Alt text: Ari and Karley are standing in front of concrete stairs posing for a photo. Ari is holding a document with a government official and Karley is on his right, holding a loudspeaker and her blue and yellow cane. Both are smiling for the camera.
Would I do things differently if I were to do this again? Absolutely. Do I regret how we did things? Absolutely not! Making mistakes is an essential part of learning.
We messed things up a couple of times. Accidentally standing-up the Minister of Transport, forgetting my speech in front of an audience full of people with fancy letters in their names (think Hon, MNZM, PhD…), and a bunch of digital oopsies between emails and social media. I think it’s essential to embrace mistakes, not to fear them.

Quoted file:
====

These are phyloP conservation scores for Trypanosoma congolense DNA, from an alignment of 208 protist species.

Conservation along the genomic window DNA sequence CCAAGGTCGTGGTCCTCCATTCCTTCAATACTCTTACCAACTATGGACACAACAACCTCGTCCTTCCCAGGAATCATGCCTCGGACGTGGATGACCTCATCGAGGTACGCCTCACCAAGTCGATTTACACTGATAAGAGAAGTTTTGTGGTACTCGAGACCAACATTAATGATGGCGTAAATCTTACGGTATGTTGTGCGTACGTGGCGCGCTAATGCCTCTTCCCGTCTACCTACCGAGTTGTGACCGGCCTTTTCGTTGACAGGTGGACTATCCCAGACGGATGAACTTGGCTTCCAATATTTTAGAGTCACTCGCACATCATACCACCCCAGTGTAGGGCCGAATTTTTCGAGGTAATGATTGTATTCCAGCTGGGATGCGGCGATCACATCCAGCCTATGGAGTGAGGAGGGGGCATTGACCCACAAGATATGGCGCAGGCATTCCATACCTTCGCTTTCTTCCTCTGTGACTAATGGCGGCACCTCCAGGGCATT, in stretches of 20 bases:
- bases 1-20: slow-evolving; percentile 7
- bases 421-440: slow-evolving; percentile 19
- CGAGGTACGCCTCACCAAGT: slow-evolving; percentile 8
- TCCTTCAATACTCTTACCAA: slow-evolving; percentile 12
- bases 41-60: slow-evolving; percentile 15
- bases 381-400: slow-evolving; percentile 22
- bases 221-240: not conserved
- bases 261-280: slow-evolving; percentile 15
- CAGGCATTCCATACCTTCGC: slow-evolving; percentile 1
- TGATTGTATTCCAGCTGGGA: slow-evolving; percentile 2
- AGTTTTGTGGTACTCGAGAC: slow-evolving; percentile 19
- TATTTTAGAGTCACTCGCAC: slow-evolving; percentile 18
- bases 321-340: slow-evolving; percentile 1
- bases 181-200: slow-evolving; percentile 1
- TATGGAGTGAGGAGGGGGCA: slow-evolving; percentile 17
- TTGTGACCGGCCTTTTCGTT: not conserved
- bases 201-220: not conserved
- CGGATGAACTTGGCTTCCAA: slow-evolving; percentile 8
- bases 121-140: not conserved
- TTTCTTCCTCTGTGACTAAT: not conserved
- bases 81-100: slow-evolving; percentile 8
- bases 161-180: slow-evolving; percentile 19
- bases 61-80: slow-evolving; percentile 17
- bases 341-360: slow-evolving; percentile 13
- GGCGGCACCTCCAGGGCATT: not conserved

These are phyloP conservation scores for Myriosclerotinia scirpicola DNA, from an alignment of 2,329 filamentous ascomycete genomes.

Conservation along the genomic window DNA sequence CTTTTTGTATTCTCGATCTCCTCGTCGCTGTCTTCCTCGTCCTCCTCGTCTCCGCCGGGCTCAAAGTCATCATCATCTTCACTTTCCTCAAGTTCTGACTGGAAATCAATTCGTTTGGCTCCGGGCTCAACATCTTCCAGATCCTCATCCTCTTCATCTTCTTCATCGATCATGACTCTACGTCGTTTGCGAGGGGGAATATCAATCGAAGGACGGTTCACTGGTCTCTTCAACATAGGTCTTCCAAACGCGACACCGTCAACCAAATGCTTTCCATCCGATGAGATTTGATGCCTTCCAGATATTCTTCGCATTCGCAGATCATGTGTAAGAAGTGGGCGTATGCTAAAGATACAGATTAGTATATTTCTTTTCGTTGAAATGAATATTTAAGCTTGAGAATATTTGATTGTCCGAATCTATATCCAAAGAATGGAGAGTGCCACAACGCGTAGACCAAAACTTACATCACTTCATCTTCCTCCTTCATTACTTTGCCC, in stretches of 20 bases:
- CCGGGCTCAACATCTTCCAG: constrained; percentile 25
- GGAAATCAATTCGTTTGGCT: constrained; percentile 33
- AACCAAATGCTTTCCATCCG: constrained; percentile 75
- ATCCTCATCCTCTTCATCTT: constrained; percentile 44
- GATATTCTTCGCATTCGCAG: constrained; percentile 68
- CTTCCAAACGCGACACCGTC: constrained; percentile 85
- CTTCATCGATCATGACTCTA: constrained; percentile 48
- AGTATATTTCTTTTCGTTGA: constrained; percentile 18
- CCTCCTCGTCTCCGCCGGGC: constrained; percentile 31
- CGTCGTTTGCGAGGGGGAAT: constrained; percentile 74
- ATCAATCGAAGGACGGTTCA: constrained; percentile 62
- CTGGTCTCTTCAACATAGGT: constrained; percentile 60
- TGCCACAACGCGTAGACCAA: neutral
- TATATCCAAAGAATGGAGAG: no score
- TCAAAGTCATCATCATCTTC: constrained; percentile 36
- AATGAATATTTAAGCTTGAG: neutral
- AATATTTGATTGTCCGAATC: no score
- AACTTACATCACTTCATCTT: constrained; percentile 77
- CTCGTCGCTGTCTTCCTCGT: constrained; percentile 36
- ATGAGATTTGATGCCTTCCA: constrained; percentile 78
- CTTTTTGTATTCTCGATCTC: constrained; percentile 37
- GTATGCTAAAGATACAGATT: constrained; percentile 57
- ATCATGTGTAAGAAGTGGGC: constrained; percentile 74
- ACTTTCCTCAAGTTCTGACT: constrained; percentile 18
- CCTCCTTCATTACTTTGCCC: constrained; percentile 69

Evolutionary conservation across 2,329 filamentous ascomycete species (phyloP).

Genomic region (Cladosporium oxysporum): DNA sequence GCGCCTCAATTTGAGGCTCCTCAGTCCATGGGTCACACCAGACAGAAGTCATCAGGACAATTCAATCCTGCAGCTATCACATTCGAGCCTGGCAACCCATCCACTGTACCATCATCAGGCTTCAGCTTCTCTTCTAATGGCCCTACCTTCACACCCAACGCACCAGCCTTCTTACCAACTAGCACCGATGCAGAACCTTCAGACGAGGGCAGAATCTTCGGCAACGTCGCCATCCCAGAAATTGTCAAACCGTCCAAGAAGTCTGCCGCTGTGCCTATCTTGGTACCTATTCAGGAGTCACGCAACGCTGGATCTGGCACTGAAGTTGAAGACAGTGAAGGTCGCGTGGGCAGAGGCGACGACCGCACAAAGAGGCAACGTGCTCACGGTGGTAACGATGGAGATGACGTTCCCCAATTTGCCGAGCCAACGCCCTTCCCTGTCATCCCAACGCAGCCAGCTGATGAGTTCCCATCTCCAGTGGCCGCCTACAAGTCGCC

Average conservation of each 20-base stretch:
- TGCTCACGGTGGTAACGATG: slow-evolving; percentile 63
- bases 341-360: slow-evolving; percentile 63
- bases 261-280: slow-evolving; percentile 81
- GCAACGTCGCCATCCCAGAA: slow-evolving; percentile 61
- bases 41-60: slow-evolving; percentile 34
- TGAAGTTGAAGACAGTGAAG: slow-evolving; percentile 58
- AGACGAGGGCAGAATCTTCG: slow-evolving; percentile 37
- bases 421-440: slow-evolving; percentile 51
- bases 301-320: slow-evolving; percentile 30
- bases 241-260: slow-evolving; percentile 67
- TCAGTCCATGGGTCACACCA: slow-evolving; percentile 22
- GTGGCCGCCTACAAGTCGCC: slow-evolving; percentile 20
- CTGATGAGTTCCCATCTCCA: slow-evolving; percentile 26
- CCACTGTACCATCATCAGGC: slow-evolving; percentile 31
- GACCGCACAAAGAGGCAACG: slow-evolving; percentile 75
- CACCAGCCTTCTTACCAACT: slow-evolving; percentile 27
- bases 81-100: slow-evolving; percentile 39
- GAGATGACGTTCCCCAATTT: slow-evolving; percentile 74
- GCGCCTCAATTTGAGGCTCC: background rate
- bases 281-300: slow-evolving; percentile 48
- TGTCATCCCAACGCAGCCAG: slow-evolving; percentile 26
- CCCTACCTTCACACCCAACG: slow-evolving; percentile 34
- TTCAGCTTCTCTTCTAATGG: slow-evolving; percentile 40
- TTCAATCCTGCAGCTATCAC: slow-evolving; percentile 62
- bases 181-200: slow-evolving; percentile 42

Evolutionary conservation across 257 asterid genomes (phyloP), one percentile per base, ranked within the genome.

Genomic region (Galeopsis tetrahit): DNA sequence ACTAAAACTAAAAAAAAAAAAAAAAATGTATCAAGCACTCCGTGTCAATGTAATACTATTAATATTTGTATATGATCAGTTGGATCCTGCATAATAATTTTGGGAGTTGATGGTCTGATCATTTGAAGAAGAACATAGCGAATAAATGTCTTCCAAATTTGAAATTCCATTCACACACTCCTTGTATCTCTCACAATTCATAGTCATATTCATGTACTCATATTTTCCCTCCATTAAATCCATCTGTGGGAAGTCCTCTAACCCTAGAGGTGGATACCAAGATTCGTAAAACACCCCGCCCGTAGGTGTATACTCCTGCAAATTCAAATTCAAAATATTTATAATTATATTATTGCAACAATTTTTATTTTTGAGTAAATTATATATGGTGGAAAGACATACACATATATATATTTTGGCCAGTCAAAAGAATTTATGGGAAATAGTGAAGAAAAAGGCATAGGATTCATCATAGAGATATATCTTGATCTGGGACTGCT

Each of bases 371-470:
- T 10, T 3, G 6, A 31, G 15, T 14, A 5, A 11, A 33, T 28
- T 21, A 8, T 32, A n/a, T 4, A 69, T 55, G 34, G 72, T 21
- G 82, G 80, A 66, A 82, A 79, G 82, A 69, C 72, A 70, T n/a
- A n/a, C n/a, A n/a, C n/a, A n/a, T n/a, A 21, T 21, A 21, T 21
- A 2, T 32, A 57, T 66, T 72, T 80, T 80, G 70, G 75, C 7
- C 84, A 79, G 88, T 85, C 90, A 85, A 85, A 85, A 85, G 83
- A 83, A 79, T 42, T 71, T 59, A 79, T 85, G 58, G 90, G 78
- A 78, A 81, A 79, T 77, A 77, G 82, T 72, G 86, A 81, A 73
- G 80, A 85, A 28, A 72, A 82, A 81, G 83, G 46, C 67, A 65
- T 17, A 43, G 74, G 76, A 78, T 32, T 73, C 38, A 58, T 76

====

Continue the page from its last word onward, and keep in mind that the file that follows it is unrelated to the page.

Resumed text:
At the end of the day, we started with nothing, and now Waka Kotahi has commissioned research into and an independent review of the way people with mobility access needs use transport in Aotearoa.
I want to acknowledge both I and Karley had access needs also. Not only our eyesight, but we were both relatively new to using screen readers. Those things are complex, so it made information processing difficult. There were plenty of times I personally got so frustrated I had to stop and unwind for a while. So I did, accepting that, like any new skill, I was still learning, and that takes time – whether related to an access need or not.